Overdose Prevention

Overdose Prevention in 2020

In This Article

The most current numbers from the CDC (Centers for Disease Control and Prevention) show that in 2018 almost 69,000 Americans fatally overdosed.  An estimated 47,590 involved opioids, and 31,897 involved synthetic opioids, such as fentanyl and tramadol. These numbers are out of control. Drugs and drug use has changed in recent years. The amount of overdoses is back on the rise. The number of fatal overdoses has more than tripled since 1990. https://www.cdc.gov/drugoverdose/data/index.html

An Overdose

An overdose is when the human body receives too much of a substance or mixture of substances. Different drugs can cause different effects in the body. Opioids slow the body down. With an opioid overdose, a person will begin to lose consciousness and stop breathing. However, with a methamphetamine overdose the heart becomes overwhelmed sometimes resulting in a heart stroke. A meth overdose can also cause a sharp rise in blood pressure that leads to hemorrhage. Liver failure is common in chronic drug addicts and alcoholics, leaving the body weak and unhealthy.

There has been a rise in fentanyl overdoses. There are a few different reasons for this. Synthetic drugs, like fentanyl or tramadol, are much more potent and smaller amounts are needed to get the desired effect. Because these synthetic drugs can be made illegally, these drugs are becoming more and more dangerous. People who make illegal drugs or drug dealers are adding this illegally made fentanyl into street drugs causing the number of overdoses to rise. When addicts are using street drugs- they just do not know what they are inhaling, ingesting, or injecting. Fentanyl is being added to street-pressed pills like xanax, heroin, even meth.

Overdose Prevention

Overdose prevention is taking the spotlight. There is a lot of money being put into education, training, and harm reduction. Some of the best ways to prevent overdoses are improved medication prescribing, prevention of misuse of prescriptions, and educating medical professionals and drug users alike. We are making progress with life-saving- non-addictive drugs, like Naloxone. Naloxone is a medication called an “opioid antagonist” used to counter the effects of opioid overdose. Naloxone may be injected in the muscle, vein or under the skin, or sprayed into the nose. Medical professionals, first responders, and drug users alike now have access to educate themselves on how to properly administer this drug.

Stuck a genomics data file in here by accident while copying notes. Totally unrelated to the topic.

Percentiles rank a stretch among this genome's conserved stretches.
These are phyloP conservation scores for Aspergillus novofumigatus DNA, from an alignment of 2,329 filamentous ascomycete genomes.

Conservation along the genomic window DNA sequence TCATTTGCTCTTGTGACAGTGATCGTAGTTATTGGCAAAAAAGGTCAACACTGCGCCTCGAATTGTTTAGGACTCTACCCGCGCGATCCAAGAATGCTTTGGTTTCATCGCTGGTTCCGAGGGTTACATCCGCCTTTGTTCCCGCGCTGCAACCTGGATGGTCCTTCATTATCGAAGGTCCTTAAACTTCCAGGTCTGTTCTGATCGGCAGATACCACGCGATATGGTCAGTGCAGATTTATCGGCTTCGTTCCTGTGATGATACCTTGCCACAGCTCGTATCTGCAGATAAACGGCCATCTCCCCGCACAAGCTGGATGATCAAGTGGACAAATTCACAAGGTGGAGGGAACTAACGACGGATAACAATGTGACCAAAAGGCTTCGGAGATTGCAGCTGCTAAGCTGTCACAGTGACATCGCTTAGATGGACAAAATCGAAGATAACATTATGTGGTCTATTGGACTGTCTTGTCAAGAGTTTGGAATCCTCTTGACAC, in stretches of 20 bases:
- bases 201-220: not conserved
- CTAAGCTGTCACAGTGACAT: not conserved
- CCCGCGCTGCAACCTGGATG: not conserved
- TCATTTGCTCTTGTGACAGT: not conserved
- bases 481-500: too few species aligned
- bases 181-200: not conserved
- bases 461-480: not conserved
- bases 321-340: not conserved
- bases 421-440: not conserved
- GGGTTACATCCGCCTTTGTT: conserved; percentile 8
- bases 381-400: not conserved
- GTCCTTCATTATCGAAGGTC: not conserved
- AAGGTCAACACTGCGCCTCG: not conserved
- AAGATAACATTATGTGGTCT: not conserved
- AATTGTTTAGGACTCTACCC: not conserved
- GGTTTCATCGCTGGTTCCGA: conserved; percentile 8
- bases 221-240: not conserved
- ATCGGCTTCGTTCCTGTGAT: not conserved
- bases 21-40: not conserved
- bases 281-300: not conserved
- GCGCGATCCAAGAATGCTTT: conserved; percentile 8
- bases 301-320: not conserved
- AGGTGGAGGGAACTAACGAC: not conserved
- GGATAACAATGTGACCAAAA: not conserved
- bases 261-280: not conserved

Another way to prevent an overdose is treatment. The first step for some may be rehab. An inpatient program may be the first place to begin their treatment. A safe environment is very important when getting clean. It is the best stepping stone to continued sobriety. There are also MAT programs (medication- assisted therapy). MAT is a way to address individual needs that combines medications (Methadone, Suboxone, Vivitrol) and counseling or therapy. Counseling and therapy are so important during treatment.

There is group therapy and individual therapy. Group therapy is helpful because it’s important for a person going through addiction recovery to participate in group therapy. It helps develop positive relationships, practice social skills, and learn from peers. Individual therapy is extremely important because it cultivates a positive relationship between a person working on their addiction and their therapist. According to research done by SAMHSA (Substance Abuse and Mental Health Administration), a person with a trusting and supportive relationship with their therapist is more likely to complete treatment and stay sober long- term.

Fatal Overdoses

Fatal overdoses have become much too common- in all age groups. The number of teenage overdoses is rising.  According to NIDA for Teens in 2015, the numbers started increasing. It rose to 3.7 deaths for every 100,000 teens. That translates to 772 teenage overdose deaths in 2015. 2015 is the most recent year for which data is available. America’s youth is at risk.

Overdosing has been a massive problem and this problem is growing. Regardless of what substance is being abused, addiction kills thousands of people a year and impacts millions of lives.

If you or anyone you know needs help- call anytime. 888-380-0667. You can help save your life or help save the life of someone you love.

 

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